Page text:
Catholic doctors in Kenya are claiming that a tetanus vaccine being administered by two United Nations humanitarian aid organizations on Kenyan women is acting as a cover-up for a mass sterilization effort, which could have already affected over a million women and could affect over a million more.
The Kenya Catholic Doctors Association released a statement recently indicating that the association had found traces of an antifertility agent in tetanus vaccinations that have been administered by the United Nations World Health Organization (WHO) and the United Nations International Children Emergency Fund (UNICEF) on Kenyan females aged 14 to 49 since October 2013.
The Catholic doctors claim that the vaccination project, which is also sponsored by the Kenyan government, has already been administered to over one million women, and ultimately targets 1.3 million more women, in what the association claims is really a population control campaign.
Dr. Muhame Ngare from the Mercy Medical Center in Nairobi told LifeSiteNews that the hospital had obtained samples of the inoculation and the samples were sent out of the country to be independently analyzed in multiple labs. Muhame said the analysis found that the samples contained traces of the hormone Human Chorionic Gonadotropin, which creates antibodies causing miscarriages if it is injected, along with tetanus vaccine.
"We sent six samples from around Kenya to laboratories in South Africa. They tested positive for the HCG antigen," Dr. Ngare said. "They were all laced with HCG."
According to the Catholic doctors, the vaccination is administered in doses of five shots every six months for two years. The bishops say that by giving such high doses of HCG every six months it builds up women's immunity to the hormone, which is vital for pregnancy.
The Catholic bishops first became wary of the vaccine in March when they noticed how the vaccination project was targeted solely at women in their childbearing years and excluded males.
The Kenyan health ministry, UNICEF and WHO have all denied the Catholic doctors' claims.
"These allegations are not backed up by evidence, and risk negatively impacting national communications programs for children and women," a joint UNICEF and WHO statement says.
Kenya Health Minister James Macharia is so adamant that the vaccination only includes tetanus vaccine that he would encourage his own loved-ones to get the vaccine.
"I would recommend my own daughter and wife to take it because I entirely 100 percent agree with it and have confidence it has no adverse health effects," Macharia told BBC.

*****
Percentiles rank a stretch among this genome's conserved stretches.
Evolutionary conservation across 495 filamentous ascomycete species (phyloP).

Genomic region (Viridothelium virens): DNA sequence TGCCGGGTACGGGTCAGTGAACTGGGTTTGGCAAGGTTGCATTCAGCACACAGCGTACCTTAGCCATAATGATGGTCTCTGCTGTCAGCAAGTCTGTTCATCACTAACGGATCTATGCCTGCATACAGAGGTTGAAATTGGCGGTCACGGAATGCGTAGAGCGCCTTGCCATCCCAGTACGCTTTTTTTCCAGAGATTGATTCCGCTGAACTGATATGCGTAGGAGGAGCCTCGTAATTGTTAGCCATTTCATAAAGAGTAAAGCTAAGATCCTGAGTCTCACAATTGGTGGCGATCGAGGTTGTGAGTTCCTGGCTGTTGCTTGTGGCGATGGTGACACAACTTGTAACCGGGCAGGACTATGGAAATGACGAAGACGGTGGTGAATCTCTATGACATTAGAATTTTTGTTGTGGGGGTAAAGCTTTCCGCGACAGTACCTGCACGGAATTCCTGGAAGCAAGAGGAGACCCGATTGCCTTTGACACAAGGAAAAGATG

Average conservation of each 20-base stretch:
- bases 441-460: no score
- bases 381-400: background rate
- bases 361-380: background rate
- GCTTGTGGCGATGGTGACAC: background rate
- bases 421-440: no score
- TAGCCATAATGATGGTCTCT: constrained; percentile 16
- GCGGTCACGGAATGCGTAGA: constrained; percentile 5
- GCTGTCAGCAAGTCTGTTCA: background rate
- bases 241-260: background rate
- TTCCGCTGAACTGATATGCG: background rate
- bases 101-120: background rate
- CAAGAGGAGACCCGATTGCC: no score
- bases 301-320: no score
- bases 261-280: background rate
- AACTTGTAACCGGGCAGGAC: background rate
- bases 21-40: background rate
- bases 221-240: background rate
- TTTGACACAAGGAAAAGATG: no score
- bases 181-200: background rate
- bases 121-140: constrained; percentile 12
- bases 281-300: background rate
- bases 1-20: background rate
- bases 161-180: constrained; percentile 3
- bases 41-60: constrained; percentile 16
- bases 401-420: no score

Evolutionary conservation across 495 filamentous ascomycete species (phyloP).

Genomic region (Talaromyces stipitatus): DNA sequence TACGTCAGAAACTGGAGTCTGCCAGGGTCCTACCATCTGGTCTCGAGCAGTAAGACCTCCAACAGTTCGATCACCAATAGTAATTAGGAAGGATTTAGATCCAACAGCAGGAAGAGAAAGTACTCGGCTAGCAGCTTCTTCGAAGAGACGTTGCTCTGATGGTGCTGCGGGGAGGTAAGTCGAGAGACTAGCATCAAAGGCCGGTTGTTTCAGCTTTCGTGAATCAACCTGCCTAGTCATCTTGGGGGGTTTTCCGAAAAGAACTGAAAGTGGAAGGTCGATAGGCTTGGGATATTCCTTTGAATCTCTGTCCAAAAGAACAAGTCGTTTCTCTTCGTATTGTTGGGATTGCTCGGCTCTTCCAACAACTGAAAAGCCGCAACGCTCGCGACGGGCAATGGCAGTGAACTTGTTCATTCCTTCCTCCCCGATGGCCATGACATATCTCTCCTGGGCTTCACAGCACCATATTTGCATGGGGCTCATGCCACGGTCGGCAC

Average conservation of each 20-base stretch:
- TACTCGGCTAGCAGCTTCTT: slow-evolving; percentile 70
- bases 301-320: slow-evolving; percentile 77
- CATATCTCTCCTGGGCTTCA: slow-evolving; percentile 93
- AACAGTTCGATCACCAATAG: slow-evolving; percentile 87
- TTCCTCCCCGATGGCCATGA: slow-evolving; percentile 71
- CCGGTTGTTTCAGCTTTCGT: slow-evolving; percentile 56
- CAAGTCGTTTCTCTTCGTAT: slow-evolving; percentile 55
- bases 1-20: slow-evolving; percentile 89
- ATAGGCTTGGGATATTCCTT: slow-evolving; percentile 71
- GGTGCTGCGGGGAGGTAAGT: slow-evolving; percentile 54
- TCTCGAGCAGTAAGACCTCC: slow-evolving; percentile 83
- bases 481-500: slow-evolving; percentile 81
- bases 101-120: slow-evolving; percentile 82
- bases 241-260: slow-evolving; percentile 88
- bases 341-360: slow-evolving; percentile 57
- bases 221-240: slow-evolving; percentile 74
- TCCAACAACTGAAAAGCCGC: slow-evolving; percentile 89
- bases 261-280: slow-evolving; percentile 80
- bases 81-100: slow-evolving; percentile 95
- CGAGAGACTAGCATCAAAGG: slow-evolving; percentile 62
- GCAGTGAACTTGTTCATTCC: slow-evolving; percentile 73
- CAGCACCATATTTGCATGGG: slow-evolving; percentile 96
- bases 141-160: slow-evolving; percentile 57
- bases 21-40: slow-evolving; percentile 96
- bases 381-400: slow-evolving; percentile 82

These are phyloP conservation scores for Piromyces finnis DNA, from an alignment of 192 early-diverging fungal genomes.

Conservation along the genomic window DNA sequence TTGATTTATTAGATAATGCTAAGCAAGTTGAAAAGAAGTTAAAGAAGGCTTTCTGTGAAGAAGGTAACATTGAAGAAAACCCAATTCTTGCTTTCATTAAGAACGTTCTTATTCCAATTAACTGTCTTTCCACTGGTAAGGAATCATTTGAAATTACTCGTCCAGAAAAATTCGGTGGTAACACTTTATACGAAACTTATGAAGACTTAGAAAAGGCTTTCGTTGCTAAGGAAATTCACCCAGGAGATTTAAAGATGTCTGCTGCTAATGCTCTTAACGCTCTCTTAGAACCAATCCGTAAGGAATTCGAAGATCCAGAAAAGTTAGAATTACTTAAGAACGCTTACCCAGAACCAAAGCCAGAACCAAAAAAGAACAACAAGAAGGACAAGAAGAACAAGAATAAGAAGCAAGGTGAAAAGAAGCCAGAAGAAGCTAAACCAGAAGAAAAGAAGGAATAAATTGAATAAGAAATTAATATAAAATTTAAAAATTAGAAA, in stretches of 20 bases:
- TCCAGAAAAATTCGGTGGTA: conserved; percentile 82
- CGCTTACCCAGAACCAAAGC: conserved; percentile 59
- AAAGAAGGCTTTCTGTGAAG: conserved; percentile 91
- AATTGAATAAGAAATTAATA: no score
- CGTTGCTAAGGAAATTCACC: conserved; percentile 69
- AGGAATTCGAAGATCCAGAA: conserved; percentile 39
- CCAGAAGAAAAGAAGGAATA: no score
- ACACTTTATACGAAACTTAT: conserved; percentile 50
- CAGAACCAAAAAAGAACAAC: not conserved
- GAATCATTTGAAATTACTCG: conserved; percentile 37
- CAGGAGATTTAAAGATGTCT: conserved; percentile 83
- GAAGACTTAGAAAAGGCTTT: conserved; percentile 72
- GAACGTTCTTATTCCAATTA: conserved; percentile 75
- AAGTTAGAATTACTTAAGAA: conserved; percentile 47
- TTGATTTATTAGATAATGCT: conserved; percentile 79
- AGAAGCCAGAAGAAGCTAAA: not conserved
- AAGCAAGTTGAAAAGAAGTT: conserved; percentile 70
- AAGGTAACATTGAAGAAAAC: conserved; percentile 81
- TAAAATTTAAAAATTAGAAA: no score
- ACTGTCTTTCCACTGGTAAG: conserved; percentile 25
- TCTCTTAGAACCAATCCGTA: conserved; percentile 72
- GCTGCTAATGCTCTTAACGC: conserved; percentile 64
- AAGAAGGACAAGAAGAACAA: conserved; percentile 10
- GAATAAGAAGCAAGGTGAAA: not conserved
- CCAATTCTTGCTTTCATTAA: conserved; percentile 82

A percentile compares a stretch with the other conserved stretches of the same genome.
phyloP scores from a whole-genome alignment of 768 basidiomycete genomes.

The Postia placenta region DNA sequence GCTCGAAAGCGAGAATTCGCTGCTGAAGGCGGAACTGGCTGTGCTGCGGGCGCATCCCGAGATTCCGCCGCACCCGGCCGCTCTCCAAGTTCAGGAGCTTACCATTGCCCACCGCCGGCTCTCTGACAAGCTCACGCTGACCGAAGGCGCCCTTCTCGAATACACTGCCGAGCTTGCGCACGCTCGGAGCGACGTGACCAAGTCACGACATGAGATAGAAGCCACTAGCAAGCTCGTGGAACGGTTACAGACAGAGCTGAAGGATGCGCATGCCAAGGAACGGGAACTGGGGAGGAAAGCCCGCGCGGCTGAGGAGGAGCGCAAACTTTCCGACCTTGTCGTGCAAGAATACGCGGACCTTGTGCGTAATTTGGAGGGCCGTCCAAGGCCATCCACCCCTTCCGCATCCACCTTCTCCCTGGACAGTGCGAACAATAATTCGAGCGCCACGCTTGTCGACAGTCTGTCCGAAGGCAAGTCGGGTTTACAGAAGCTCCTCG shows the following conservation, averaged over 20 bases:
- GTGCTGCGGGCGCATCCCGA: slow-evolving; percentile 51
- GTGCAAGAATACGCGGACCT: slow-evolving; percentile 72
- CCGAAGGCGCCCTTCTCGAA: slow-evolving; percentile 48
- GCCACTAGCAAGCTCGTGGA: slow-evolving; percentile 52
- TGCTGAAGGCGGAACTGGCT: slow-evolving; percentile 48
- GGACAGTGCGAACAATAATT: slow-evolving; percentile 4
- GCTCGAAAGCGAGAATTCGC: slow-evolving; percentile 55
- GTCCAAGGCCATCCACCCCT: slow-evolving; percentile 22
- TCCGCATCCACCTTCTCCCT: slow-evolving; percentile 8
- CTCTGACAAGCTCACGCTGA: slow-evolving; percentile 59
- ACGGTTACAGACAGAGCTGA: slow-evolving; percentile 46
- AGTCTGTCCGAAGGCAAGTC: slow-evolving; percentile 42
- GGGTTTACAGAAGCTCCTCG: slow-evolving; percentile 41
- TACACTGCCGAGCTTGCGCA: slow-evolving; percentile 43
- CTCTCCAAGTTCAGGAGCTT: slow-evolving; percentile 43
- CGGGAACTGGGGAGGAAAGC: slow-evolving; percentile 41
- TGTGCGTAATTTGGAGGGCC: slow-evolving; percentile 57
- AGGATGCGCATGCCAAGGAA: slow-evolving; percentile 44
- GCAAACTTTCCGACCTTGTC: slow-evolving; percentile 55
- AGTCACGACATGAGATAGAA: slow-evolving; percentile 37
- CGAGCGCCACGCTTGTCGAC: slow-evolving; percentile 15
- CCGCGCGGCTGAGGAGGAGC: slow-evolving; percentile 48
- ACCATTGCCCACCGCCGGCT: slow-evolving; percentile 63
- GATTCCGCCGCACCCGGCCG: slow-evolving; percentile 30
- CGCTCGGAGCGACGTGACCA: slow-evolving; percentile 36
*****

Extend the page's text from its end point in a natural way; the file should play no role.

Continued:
Dr. Collins Tabu, the head of the health ministry's immunization department, told the Kenyan news source Daily Nation that the claims of antifertility agents being included in the vaccine are not true. He further added that women who were vaccinated months ago are pregnant and expecting.
"There is no other additive in the vaccine other than the tetanus antigen," Tabu said. "There are women who were vaccinated in October 2013 and March this year who are expectant. Therefore we deny that the vaccines are laced with contraceptives."
Tabu also questioned the validity of the Catholic doctors' test results.
"Were the samples sent to the labs indeed vaccines? Were they sent in their primary containers and what was the condition of storage? What types of tests were run on them?" Tabu asked.
Although the health ministry submitted its own test results showing that there were no traces of HCG, the head of the Kenya Catholic Doctors Associations, Dr. Stephen Karanja, told the committee that there is still absolutely no excuse for traces of HCG to have been found in the Catholic doctors' test results.
"The hormone, Beta HCG, is neither a byproduct of, nor a component required for, the manufacture of the tetanus vaccine," Karanja said. "It being part of the vaccine is nothing short of a scheme to forcefully render our women incapable of bearing children."
Due to the conflicting test results, the health committee has ordered an independent inquiry into the vaccine. The bipartisan inquiry will include government representatives, Catholic representatives and medical experts.
According to the Nairobi Standard, Vice Chairman of the health committee Robert Pukose said the committee, which convened last Tuesday, was confused by the contradictory test results.
"We are at loss about who to believe since both sides have tabled conflicting results," Pukose said. "That is why we need new tests conducted jointly for us to give final and conclusive results."
Catholic priests in Kenya have been warning their congregations about the vaccines and have urged the women not to get it.
"Either we are lying or the government is lying," Dr. Ngare said. "But ask yourself, 'What reason do the Catholic doctors have for lying?'"
As LifeSiteNew reports, a Kenyan teachers union has issued a boycott of the vaccine until the Catholic bishops' claims are proven false.